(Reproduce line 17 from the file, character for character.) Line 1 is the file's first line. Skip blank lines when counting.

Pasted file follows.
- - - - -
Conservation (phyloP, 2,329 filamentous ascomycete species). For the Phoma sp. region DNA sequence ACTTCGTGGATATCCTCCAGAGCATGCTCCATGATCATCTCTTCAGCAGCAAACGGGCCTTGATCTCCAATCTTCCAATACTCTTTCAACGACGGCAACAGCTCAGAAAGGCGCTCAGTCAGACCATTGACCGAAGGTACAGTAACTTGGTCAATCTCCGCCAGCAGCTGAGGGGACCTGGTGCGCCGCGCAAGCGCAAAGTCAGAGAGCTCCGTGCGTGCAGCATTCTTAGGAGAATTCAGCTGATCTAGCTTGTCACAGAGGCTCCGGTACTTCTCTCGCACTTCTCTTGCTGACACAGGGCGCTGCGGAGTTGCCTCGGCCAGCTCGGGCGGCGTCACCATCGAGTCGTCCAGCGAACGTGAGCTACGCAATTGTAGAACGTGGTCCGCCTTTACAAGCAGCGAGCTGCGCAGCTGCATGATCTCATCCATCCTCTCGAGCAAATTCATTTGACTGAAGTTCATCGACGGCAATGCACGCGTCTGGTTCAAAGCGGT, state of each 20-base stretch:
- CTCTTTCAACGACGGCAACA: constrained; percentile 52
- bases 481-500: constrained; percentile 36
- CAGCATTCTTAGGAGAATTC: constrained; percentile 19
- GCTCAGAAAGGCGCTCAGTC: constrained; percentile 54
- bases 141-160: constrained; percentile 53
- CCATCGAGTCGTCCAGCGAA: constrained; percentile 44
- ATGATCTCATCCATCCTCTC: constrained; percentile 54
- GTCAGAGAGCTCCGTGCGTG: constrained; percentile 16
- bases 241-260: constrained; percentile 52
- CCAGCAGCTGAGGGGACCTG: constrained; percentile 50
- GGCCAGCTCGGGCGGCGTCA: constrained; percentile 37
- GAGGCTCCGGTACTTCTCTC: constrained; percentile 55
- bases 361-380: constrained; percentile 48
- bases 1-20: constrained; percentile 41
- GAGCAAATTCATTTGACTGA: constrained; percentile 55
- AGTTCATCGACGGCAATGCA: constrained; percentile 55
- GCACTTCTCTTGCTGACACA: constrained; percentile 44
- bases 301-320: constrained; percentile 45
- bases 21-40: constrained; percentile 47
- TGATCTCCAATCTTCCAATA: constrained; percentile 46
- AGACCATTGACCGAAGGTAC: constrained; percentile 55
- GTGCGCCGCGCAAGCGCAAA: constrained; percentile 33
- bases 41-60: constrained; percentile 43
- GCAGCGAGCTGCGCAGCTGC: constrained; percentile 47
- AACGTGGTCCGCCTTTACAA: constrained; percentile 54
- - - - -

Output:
- AGTTCATCGACGGCAATGCA: constrained; percentile 55